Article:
One Flew Over The Cuckoo’s Nest Paper
One of the most influential films in our lifetime is One Flew Over the Cuckoo’s Nest. It demonstrates many themes with one of the most important being on how institutions are governed and kept in order through the use of power. The best way to analyze this concept in this film, is to interpret Michel Foucault’s essay, Discipline and Punishment. He gives a very adequate analysis in governing a particular society which allows One Flew Over the Cuckoo’s Nest to be interpreted and better understood.
In Foucault’s essay, he describes the measures that are taken to establish discipline in a town which is stricken by the plague. This is done through many ways, including the use of panopticism which, in literal terms, means all seeing. To govern a society, it is necessary to establish order in the place of inhabitance. Foucault’s description of how order would be established in the streets of the plagued town is as follows : “Each street is placed under the authority of a syndic, who keeps it under surveillance… This is similar in how the psychiatric ward is run in One Flew Over the Cuckoo’s Nest.
In Cuckoo’s Nest, this is the main setting for everyday life among the patients. In this case, the “street” is the whole ward, which is under constant surveillance of an authority figure. The patients are constantly being watched to make sure they are not doing anything that they should not be doing. According to Foucault, it is easiest to keep people to a confined area in order to establish order.
Foucault states, “On the appointed day, everyone is ordered to stay indoors: it is forbidden to leave on pain of death. ” From this, we can infer that there are serious consequences to leaving. In Cuckoo’s Nest, all of the patients are confined to that particular psychiatric ward and if they try to leave the area they have serious consequences. The patients know this and are very hesitant at the thought of leaving the ward. The idea of escaping is a very difficult task on its own.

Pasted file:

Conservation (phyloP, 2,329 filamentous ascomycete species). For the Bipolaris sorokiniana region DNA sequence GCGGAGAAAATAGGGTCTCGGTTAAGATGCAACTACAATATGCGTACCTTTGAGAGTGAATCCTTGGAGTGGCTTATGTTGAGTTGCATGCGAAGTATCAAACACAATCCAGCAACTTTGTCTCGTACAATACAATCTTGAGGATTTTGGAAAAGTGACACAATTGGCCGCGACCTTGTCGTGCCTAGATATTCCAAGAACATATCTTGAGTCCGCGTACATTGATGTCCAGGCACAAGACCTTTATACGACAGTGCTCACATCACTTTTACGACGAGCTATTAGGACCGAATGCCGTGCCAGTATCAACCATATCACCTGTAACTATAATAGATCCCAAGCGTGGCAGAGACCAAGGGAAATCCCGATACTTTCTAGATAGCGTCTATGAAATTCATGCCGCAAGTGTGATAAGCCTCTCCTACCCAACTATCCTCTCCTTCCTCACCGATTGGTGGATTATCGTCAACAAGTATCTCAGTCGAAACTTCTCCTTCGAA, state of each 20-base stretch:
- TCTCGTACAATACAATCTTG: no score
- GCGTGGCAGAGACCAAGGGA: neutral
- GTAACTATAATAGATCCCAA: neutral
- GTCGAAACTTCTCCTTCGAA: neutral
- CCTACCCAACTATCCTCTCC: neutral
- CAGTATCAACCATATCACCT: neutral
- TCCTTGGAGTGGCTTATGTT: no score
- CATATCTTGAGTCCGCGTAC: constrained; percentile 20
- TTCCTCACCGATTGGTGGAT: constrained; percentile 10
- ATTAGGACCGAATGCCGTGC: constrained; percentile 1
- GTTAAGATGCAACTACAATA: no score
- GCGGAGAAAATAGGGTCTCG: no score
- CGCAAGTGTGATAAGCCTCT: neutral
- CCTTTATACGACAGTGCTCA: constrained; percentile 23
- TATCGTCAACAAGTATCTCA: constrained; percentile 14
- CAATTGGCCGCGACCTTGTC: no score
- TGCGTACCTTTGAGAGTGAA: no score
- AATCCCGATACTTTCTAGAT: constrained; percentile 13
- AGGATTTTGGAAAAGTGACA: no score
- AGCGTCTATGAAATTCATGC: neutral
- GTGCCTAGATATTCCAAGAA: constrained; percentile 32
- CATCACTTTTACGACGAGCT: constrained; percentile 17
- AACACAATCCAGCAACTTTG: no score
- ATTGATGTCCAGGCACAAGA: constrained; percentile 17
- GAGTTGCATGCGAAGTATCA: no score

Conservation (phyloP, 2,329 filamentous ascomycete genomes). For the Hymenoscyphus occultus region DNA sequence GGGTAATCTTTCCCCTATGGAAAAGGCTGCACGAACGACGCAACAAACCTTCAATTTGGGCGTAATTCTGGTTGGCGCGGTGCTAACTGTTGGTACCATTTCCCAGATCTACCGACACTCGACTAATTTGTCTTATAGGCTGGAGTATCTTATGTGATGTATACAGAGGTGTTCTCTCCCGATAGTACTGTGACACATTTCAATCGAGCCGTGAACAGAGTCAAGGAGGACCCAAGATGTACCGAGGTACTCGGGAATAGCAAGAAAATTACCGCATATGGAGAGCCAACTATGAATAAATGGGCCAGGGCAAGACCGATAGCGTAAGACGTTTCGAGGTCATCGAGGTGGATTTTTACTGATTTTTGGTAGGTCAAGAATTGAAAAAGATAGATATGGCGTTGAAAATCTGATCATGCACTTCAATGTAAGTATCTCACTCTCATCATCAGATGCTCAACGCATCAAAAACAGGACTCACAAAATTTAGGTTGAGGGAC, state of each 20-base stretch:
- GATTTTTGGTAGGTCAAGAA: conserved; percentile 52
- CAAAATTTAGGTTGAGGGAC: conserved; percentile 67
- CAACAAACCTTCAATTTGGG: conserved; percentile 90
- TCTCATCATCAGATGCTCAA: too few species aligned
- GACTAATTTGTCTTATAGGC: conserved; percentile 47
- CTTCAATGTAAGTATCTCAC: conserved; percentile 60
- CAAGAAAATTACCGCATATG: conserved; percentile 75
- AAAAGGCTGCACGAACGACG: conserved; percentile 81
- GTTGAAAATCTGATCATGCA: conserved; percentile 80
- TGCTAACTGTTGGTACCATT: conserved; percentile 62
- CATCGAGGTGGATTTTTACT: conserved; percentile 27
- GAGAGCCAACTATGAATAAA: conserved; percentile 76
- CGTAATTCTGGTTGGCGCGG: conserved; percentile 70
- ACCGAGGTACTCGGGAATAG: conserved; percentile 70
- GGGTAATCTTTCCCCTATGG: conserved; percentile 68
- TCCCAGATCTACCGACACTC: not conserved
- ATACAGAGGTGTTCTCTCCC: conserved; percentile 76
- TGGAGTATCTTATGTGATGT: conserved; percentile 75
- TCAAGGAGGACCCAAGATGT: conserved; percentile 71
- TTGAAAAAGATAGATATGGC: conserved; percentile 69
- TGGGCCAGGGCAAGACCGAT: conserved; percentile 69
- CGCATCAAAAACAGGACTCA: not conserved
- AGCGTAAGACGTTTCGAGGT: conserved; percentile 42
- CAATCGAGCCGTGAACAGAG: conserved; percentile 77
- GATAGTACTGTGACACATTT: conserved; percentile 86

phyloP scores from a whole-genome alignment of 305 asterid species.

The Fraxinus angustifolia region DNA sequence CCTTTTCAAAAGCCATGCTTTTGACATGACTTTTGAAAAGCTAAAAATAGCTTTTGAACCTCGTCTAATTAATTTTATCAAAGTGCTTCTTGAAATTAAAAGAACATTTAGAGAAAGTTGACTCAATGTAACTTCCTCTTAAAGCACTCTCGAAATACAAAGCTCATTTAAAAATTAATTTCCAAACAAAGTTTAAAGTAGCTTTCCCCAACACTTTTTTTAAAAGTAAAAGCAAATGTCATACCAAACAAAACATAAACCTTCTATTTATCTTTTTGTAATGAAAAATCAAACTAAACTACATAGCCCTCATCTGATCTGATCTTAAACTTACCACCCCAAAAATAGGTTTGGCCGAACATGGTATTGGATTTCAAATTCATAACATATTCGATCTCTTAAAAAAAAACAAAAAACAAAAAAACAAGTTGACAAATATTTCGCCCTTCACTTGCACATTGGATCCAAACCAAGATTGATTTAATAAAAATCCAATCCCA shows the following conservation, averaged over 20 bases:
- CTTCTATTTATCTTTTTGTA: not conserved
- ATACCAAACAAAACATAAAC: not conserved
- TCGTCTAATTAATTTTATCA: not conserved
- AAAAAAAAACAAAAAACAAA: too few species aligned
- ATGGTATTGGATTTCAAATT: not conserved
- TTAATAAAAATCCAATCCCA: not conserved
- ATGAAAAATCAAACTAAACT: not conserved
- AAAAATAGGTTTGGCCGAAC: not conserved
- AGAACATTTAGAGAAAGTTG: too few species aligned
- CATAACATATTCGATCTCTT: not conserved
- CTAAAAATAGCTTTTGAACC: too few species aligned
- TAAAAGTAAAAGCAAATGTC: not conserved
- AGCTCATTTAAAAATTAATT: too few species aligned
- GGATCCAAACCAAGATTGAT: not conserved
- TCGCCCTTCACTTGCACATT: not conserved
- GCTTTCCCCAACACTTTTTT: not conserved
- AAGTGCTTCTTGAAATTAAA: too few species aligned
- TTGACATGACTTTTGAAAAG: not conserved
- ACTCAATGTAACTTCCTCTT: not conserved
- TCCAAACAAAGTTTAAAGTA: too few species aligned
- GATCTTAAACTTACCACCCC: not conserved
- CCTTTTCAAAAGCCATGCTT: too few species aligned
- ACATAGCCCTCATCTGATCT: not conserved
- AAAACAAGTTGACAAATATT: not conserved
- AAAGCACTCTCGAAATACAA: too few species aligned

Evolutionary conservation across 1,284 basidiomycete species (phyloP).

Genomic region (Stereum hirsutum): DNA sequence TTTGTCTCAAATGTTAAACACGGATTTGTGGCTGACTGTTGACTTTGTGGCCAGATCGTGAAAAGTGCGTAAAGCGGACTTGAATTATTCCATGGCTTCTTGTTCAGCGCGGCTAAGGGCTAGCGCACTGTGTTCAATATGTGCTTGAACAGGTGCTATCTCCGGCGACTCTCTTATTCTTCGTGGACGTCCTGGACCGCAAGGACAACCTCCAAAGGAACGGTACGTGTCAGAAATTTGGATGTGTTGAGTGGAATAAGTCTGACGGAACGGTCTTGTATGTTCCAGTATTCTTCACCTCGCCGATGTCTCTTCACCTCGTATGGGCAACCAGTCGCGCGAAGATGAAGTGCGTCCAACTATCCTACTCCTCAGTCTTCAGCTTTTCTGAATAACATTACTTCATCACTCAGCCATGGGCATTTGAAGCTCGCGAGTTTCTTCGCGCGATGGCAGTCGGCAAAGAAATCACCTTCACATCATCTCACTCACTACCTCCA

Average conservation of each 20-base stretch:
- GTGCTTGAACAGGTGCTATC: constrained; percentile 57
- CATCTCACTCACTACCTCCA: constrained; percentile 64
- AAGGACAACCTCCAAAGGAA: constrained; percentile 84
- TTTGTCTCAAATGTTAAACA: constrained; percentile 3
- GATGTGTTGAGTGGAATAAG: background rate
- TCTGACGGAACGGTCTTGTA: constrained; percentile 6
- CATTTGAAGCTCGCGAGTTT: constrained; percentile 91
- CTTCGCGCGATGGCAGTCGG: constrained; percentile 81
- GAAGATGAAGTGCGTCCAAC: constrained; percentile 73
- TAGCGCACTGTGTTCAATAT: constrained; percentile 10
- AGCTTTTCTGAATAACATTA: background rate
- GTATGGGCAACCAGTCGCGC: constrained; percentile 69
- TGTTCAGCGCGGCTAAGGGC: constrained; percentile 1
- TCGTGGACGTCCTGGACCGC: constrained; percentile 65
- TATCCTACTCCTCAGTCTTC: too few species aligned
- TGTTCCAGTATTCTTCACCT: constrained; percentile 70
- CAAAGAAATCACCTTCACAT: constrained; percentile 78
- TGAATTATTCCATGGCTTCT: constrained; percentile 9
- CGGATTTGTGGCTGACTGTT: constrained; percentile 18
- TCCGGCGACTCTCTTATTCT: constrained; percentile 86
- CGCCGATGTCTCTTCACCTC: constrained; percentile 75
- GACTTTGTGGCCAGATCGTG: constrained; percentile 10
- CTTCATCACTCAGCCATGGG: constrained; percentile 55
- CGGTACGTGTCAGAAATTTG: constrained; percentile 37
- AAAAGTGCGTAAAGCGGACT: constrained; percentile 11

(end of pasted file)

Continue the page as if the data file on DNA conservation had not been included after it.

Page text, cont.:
In Foucault’s town, to leave a the designated area would be next to impossible because the amount of security precautions that are taken. Foucault describes this as, “The syndic himself comes to lock the door of each house from the outside; he takes the key with him and hands it over to the intendant of the quarter, the intendant keeps it until the end of the quarantine. ” You can see that the keys to get to the outside are very closely guarded. This is also seen in Cuckoo’s Nest when McMurphy plans to escape from the ward and, in order to do, that he has to get a hold of the keys.
The way he accomplishes this is by seducing the guard with two of his “lady friends. ” This ends up causing a big mess in the ward and the guard gets himself drunk in the fear of losing his job. This presents the opportune time for McMurphy to steal the guard’s keys and plan an escape. He had to go to such extreme lengths to obtain the keys because they were so closely guarded. Foucault’s plagued town and the psychiatric ward can also describe the way quarantined people interact with authoritarians. This is shown when food and drinks were distributed.
Foucault states, “Each family will have made its own provisions; but, for bread and wine, small wooden canals are set up between the street and the interior of the houses, thus allowing each person to receive his ration without communicating with the suppliers and other residents; meat, fish and herbs will be hoisted up into the houses with pulleys and baskets. ” Each person is treated like an animal. They are being told what to eat and how much to eat. Also, there is minimal interaction between the guards and the people. This is also the case in Cuckoo’s Nest.
Upon the Nurse’s call, all patients must line up in an orderly fashion and receive their portioned medication. The interaction aspect is also very much alike in Foucault’s town. The patients receive medication from the nurses which are situated at a desk which is in a separated area from the rest of the ward. This separation makes it seem like there are two classes of people: the “crazy” people and the people that watch over them which are higher in class. Foucault’s also described how medication would be handled.